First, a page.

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类型【址:a g 9 559⒐ v i p】1:孟平 大小:kjU2J0t697715KB 下载:YF3jHMpc11043次
版本:v57705 系统:Android3.8.x以上 好评:3ydhlbHv95586条
日期:2020-08-05 14:02:06
安卓
蒙娜

1.【址:a g 9 559⒐ v i p】1  This, Commander of the Faithful, is my story, and may I venture to hope that, now you have heard the reason of my conduct, your Highness will not think this wicked woman too harshly treated?
2.  "Are you quite well now?" she said.
3.  "Worshipful sir," he began, "this Mussulman whom you desire to hang is unworthy of death; I alone am guilty. Last night a man and a woman who were strangers to me knocked at my door, bringing with them a patient for me to cure. The servant opened it, but having no light was hardly able to make out their faces, though she readily agreed to wake me and to hand me the fee for my services. While she was telling me her story they seem to have carried the sick man to the top of the staircase and then left him there. I jumped up in a hurry without waiting for a lantern, and in the darkness I fell against something, which tumbled headlong down the stairs and never stopped till it reached the bottom. When I examined the body I found it was quite dead, and the corpse was that of a hunchback Mussulman. Terrified at what we had done, my wife and I took the body on the roof and let it down the chimney of our neighbour the purveyor, whom you were just about to hang. The purveyor, finding him in his room, naturally thought he was a thief, and struck him such a blow that the man fell down and lay motionless on the floor. Stooping to examine him, and finding him stone dead, the purveyor supposed that the man had died from the blow he had received; but of course this was a mistake, as you will see from my account, and I only am the murderer; and although I am innocent of any wish to commit a crime, I must suffer for it all the same, or else have the blood of two Musselmans on my conscience. Therefore send away this man, I pray you, and let me take his place, as it is I who am guilty."
4.  "Are you quite well now?" she said.
5.  So saying she retired to another room, where she hastily changed her masculine attire for that of a woman, and, after putting on the girdle she wore the day they parted, returned to Camaralzaman.
6.  The next day the merchant began to settle his affairs, and first of all to pay his debts. He gave presents to his friends, and large alms to the poor. He set his slaves at liberty, and provided for his wife and children. The year soon passed away, and he was obliged to depart. When he tried to say good-bye he was quite overcome with grief, and with difficulty tore himself away. At length he reached the place where he had first seen the genius, on the very day that he had appointed. He dismounted, and sat down at the edge of the fountain, where he awaited the genius in terrible suspense.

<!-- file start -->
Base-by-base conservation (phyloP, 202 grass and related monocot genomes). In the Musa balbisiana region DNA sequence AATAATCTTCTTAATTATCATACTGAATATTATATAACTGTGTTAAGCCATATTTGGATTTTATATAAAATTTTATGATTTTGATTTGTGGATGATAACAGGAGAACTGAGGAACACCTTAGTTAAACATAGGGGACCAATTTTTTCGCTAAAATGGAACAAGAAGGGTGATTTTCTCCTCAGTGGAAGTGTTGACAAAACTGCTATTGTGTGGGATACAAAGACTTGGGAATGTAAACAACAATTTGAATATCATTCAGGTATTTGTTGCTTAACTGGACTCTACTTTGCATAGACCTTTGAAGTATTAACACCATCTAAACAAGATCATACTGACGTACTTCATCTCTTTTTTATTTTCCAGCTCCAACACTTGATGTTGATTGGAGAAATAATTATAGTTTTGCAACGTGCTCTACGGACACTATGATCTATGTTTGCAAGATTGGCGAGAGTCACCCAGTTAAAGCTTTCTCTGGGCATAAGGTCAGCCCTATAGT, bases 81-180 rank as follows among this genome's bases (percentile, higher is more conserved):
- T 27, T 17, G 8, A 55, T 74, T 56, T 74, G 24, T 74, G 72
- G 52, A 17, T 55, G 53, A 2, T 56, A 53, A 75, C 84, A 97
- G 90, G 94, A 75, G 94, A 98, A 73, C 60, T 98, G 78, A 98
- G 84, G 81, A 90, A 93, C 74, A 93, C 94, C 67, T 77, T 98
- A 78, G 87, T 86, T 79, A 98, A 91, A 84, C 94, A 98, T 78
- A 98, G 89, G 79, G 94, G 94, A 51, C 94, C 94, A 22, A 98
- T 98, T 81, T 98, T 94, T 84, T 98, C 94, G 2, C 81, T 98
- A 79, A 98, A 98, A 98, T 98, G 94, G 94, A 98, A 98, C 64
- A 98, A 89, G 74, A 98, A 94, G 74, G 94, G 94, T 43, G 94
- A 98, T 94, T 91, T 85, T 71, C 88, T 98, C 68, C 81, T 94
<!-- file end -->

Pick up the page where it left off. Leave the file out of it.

计划指导

1.  "No," said the genius, "I shall kill you as you killed my son," and so saying, he seized the merchant by the arm, threw him on the ground, and lifted his sabre to cut off his head.
2.  At this cruel order the physician threw himself on his knees. "Spare my life," he cried, "and yours will be spared."
3.  As may be imagined, Prince Perviz and his sister were all this time in the greatest anxiety, and consulted the magic knife, not once but many times a day. Hitherto the blade had remained bright and spotless, but on the fatal hour on which Prince Bahman and his horse were changed into black stones, large drops of blood appeared on the surface. "Ah! my beloved brother," cried the princess in horror, throwing the knife from her, "I shall never see you again, and it is I who have killed you. Fool that I was to listen to the voice of that temptress, who probably was not speaking the truth. What are the Talking Bird and the Singing Tree to me in comparison with you, passionately though I long for them!"
4.  So saying he gave me a supply of food, and returned to the town, and I perched myself high up in the tree and kept watch. That night I saw nothing, but just after sunrise the next morning a large herd of elephants came crashing and trampling by. I lost no time in letting fly several arrows, and at last one of the great animals fell to the ground dead, and the others retreated, leaving me free to come down from my hiding place and run back to tell my master of my success, for which I was praised and regaled with good things. Then we went back to the forest together and dug a mighty trench in which we buried the elephant I had killed, in order that when it became a skeleton my master might return and secure its tusks.
5.  This, though quite natural, was highly displeasing to the elder sisters, who fell into a passion of jealousy, which in the end caused a great deal of trouble and pain to several people. And the first time that they had the opportunity of speaking to each other, which was not till several days later at a public bath, they did not attempt to disguise their feelings.
6.  The officials began to laugh when they heard the Sultan's command, but as soon as they could speak they said, "Deign, your highness, to excuse our mirth, but those lines were not written by a man but by a monkey."

推荐功能